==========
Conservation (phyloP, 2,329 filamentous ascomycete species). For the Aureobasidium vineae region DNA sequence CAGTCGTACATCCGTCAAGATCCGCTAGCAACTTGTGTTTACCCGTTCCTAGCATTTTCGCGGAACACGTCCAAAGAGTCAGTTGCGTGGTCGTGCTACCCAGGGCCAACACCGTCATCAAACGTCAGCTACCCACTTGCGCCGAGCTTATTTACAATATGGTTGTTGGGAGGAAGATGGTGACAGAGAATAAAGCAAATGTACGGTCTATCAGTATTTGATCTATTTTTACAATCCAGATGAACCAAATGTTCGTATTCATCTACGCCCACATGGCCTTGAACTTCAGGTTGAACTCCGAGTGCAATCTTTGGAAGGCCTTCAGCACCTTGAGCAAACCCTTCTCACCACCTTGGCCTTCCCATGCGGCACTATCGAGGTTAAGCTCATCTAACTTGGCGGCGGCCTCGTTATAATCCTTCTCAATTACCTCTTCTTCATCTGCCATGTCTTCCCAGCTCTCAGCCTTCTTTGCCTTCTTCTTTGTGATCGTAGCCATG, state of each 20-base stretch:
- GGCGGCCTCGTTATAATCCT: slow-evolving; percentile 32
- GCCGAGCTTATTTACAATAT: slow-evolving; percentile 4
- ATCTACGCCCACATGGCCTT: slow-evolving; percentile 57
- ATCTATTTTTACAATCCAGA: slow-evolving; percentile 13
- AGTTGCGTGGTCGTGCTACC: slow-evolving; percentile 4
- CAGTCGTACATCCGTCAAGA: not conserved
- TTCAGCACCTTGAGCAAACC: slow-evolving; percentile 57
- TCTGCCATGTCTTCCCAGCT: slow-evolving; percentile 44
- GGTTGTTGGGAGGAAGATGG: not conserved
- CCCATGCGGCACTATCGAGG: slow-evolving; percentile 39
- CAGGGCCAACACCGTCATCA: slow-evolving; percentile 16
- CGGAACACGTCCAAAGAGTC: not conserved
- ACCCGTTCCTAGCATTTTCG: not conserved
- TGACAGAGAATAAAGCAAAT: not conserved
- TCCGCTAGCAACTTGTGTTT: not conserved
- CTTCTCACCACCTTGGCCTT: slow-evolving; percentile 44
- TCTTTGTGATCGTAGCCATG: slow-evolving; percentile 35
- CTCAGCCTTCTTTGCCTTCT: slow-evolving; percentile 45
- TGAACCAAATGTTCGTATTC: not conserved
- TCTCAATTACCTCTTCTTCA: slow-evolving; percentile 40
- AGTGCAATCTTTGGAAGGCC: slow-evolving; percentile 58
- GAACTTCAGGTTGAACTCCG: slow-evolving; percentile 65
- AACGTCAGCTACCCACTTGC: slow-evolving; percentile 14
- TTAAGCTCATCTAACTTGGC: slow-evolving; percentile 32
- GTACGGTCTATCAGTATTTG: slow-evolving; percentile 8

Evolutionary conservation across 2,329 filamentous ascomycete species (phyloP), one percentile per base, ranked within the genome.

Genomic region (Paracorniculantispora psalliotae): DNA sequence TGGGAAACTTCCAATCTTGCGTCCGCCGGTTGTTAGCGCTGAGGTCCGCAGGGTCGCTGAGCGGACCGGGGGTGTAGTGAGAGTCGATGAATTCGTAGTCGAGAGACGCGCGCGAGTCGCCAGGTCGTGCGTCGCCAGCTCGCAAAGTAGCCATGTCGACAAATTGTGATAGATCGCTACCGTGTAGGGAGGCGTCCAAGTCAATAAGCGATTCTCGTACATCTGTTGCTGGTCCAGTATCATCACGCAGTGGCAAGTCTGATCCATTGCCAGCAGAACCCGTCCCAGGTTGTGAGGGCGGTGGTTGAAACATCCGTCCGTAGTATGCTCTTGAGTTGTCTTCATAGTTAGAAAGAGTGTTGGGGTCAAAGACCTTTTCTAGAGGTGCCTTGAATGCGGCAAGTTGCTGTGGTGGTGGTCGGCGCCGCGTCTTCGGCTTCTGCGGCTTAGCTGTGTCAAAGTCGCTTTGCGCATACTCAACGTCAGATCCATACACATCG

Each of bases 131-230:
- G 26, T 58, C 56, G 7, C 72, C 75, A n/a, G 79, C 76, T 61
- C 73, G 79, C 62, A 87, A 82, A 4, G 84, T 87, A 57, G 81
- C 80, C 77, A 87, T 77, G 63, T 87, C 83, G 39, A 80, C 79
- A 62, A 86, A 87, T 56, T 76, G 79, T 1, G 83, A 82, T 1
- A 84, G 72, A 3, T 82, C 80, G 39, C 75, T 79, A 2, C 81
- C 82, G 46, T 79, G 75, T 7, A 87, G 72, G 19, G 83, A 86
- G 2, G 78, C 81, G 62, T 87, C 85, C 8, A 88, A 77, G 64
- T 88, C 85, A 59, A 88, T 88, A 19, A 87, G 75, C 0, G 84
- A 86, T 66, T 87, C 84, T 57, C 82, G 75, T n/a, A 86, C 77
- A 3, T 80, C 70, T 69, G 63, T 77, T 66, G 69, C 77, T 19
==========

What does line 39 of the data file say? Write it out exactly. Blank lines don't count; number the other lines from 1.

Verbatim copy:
- A 3, T 80, C 70, T 69, G 63, T 77, T 66, G 69, C 77, T 19